two-year language study

Andre Cramblit andrekar at NCIDC.ORG
Thu Jun 29 05:17:42 UTC 2006
UCSD grad students end two-year language study

By Sarah Gordon
June 27, 2006
At UCSD, a group of linguistics graduate students recently wrapped up  
a two-year investigation of an esoteric language few others had  
studied: Moro, one of dozens of tribal tongues spoken in the Nuba  
Mountains of Central Sudan.

NANCEE E. LEWIS / Union-Tribune
Elyasir Julima of Sudan listened to a question about his native  
language, Moro, during a UCSD linguistics class earlier this month.  
Julima attended the class twice a week to help graduate students  
studying the dying language.
Twice a week, Elyasir Julima, a Sudanese refugee living in City  
Heights, came to class and spoke while students toiled to develop a  
description of Moro's tone system and grammar.

Linguists say there may be more than 6,500 languages spoken around  
the world.

So why spend two years on Moro?

“It trains them to work on any language they haven't encountered,”  
said UCSD's associate professor of linguistics, Sharon Rose, who co- 
taught the field methods class.

Besides, evidence indicates that Moro may be endangered.

Students in the class think that would be a shame.

“The language contains a lot of information about the area, the  
culture, its history,” student George Gibbard said.

In Moro, for example, the word for “farmer” is the same as the  
word for “man.” In the Nuba Mountains, agriculture is so  
pervasive, almost every man is also a farmer.

NANCEE E. LEWIS / Union-Tribune
George Gibbard, a UCSD graduate student, wrote sentences in Moro as  
part of his class' study on the language, spoken in Central Sudan.
Linguistics is the scientific study of language. It can be a highly  
theoretical field, and a minority of linguistics graduate programs in  
the country require hands-on courses in documenting and unraveling  
little-studied languages. However, the UCSD-required class has been  
an essential part of the school's program for decades.

The skills to decode rare, endangered and minority languages are of  
increasing importance to linguists, say academics in the field.

The reasons are twofold. For one, linguists want to build databases  
that take advantage of modern computing's power to run complex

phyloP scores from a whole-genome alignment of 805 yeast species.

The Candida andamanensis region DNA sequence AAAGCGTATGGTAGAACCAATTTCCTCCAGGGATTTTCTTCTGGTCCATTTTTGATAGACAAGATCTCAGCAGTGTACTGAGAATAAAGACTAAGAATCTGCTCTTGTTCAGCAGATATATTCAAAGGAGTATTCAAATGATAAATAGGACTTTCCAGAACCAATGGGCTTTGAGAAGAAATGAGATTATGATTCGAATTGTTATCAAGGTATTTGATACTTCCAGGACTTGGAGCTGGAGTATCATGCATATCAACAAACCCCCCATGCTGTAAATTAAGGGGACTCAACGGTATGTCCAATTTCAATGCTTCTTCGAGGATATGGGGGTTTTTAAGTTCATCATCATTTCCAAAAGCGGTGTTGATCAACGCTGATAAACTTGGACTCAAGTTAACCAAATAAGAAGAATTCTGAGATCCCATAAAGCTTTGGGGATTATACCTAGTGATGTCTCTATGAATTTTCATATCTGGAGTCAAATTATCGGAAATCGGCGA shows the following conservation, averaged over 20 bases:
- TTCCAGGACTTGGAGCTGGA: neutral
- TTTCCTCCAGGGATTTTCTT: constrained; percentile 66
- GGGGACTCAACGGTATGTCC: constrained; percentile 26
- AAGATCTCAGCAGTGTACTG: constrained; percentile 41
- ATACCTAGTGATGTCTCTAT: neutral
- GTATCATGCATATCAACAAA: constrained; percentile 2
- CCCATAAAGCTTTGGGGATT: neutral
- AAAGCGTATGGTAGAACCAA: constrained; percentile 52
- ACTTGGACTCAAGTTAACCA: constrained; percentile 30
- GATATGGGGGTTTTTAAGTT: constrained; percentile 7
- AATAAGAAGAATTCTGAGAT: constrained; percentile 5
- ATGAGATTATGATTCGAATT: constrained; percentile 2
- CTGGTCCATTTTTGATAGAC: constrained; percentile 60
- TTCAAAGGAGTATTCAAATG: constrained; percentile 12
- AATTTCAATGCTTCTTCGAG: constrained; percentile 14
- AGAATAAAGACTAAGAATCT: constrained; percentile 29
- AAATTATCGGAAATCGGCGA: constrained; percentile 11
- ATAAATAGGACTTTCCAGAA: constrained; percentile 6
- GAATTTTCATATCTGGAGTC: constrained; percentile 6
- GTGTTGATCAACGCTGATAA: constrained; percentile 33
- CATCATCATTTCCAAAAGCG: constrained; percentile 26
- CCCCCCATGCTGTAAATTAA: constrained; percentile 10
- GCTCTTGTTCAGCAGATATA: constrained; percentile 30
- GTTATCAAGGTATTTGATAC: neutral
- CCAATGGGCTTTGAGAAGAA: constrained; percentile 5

language comparisons.

“Since linguists are always trying to figure out the relationship  
between language and the mind, every bit of evidence we have gives us  
information,” said Farrell Ackerman, a professor who co-taught the  
field methods class with Rose. “If we only documented English, we'd  
have a very peculiar view of this relationship.”

Linguists also want to document languages before it's too late.  
Increasing globalization and industrialization make many languages  
vulnerable to obsolescence.

Rose says tribal speech can die within a couple of generations once  
speakers come in contact with a tongue from a more dominant and  
economically powerful group.

The status of Moro is unknown because civil war in Sudan has kept  
linguists away for decades. But Rose says evidence suggests that it  
is threatened. Arabic is Sudan's government-endorsed language in  
schools and trade, and villages where Moro used to thrive have been  
torn apart by war.


With its speakers dead or dispersed, the language might easily die  
too, Rose says.
The UCSD class has a history of helping to revitalize threatened  
languages close to home: those of American Indians.
Longtime faculty member Margaret Langdon, who died last year, devoted  
her career to helping the Kumeyaay band of American Indians document  
and teach young people their traditionally oral language.
Over the years, she inspired many graduate students at UCSD. One  
wrote a three-volume dictionary of Luiseño. Another organizes a  
yearly collaborative conference between American Indians and  
linguists at UC Berkeley.
Still, even Langdon doubted that little-used languages could ever be  
completely restored.
“She was always of the opinion that no matter what they did, it was  
probably a losing battle,” Rose said.
Ackerman and Rose nonetheless hope their work will eventually enrich  
Moro-speaking communities in Sudan.
They plan to apply for a grant to continue studying the language and  
would ultimately like to produce learning materials in Moro, like  
children's books or a dictionary.
“Whatever the research we do should also have a practical benefit  
for the community,” Ackerman said.
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